Southwark council scraps plans for low-traffic neighbourhood after backlash from residents
Southwark council has been forced to scrap plans to introduce a new low-traffic neighbourhood (LTN) following a backlash from residents.
Council chiefs had planned to add an LTN in Dulwich Village in a bid to close a busy junction near Turney Road.
The Labour authority said the proposal would help make the area the “safest, most accessible space for people walking and using mobility aids, and cyclists” and “create more of a village feel”, The Daily Telegraph reported.
However, the council faced a backlash from local disabled groups as blue badge holders and disabled motorists were not due to be exempted.
The council has been forced to scrap the idea after residents bombarded them with angry responses.
An official survey of 1,242 residents found “limited support for all three objectives” behind the closure, with just 33 per cent showing support.
Richard Aldwinckle, co-founder of One Dulwich which helped lead the campaign to oppose the LTN, told the newspaper: “This is a victory for common sense, although Southwark council continue to ignore the wishes of the majority of people in Dulwich who voted for the other side of this junction to be reopened.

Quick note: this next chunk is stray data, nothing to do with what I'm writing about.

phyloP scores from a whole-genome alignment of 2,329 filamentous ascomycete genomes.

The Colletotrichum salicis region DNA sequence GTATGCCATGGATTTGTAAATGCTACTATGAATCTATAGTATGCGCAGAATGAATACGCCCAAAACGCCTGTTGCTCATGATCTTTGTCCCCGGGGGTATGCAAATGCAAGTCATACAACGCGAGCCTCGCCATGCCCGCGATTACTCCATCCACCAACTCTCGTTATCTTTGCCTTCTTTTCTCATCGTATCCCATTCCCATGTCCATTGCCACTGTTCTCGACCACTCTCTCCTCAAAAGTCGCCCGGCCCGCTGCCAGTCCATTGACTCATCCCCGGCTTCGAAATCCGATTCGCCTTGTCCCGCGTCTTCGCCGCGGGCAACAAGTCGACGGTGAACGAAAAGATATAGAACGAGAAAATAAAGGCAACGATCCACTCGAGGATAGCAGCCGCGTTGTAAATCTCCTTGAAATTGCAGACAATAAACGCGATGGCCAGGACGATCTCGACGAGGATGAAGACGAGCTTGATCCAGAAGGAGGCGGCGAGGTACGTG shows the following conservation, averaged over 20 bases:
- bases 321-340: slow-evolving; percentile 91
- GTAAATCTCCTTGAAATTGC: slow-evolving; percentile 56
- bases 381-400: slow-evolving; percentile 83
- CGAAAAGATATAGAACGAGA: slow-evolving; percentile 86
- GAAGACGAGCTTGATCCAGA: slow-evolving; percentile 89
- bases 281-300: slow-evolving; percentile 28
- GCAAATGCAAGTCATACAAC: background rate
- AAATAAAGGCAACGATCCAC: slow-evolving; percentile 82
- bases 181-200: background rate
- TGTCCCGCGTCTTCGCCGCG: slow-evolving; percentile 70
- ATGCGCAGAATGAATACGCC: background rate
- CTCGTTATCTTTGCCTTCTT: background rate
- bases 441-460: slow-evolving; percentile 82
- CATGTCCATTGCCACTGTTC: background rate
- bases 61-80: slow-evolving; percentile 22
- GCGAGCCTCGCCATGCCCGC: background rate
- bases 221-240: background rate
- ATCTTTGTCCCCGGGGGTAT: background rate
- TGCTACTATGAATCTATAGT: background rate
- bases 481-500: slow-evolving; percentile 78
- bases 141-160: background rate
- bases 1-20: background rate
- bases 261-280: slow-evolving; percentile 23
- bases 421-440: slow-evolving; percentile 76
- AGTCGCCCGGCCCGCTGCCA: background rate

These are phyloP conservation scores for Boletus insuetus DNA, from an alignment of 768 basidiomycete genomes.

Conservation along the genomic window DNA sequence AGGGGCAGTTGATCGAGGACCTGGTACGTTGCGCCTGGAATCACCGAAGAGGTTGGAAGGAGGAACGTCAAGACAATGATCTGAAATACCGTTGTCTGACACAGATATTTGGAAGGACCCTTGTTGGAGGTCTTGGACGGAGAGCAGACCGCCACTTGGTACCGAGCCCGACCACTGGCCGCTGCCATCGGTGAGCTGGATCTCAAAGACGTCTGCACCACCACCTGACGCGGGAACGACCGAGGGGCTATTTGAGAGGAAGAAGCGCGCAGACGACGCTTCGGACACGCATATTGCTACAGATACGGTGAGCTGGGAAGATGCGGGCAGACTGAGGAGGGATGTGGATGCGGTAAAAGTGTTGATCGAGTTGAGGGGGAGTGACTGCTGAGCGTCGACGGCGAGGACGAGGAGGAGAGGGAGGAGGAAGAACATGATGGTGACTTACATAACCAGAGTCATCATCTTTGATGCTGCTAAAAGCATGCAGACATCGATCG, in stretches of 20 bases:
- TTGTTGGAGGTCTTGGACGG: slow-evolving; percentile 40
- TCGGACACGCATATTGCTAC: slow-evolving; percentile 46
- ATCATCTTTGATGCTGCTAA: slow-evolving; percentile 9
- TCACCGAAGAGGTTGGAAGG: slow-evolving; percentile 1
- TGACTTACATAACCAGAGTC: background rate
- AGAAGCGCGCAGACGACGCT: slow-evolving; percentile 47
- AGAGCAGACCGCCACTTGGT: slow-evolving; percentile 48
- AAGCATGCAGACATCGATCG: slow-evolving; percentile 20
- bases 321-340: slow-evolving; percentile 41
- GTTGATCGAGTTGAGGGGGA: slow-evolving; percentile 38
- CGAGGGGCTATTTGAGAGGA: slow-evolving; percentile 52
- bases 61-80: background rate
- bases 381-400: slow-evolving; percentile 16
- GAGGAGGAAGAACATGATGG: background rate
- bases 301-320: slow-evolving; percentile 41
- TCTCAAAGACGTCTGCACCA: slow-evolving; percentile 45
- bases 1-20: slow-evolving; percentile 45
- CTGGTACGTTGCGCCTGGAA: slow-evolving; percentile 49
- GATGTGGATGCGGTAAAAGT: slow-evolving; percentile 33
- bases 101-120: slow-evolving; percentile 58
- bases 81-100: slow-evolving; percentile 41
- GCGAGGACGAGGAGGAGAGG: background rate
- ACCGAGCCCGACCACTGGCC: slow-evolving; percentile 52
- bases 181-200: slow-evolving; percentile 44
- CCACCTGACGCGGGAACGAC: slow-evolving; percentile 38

“It’s time the council stopped telling residents it’s for our own good and, instead, come up with a better and fairer scheme that doesn’t displace traffic, doesn’t discriminate against vulnerable, vehicle-dependent road users, and doesn’t damage local shops and businesses.”
Almost 100 LTNS were introduced by borough councils in the year following the start of the pandemic but they have divided communities, with some demanding their removal and others their retention.
Councillor James McAsh, Cabinet Member for Climate Emergency, Clean Air & Streets, said: “After careful consideration of local traffic data, we have made the decision to retain vehicle access at the Turney Road location for now. To be clear, this is not a new low traffic neighbourhood scheme but a continuation of an existing programme of works at the site.
“We remain steadfast in our borough-wide commitment to improving air quality and lowering emission levels; reducing traffic levels; and promoting alternative travel options such as cycling and walking, but understand the importance of striking the right balance that takes into the views of our diverse community.
“We will now pursue other opportunities to improve the Turney Road environment between Boxall Road and Dulwich Village to support the needs of local pupils, pedestrians, and cyclists. We hope to do this in collaboration with local people to make sure new arrangements work for Dulwich residents”.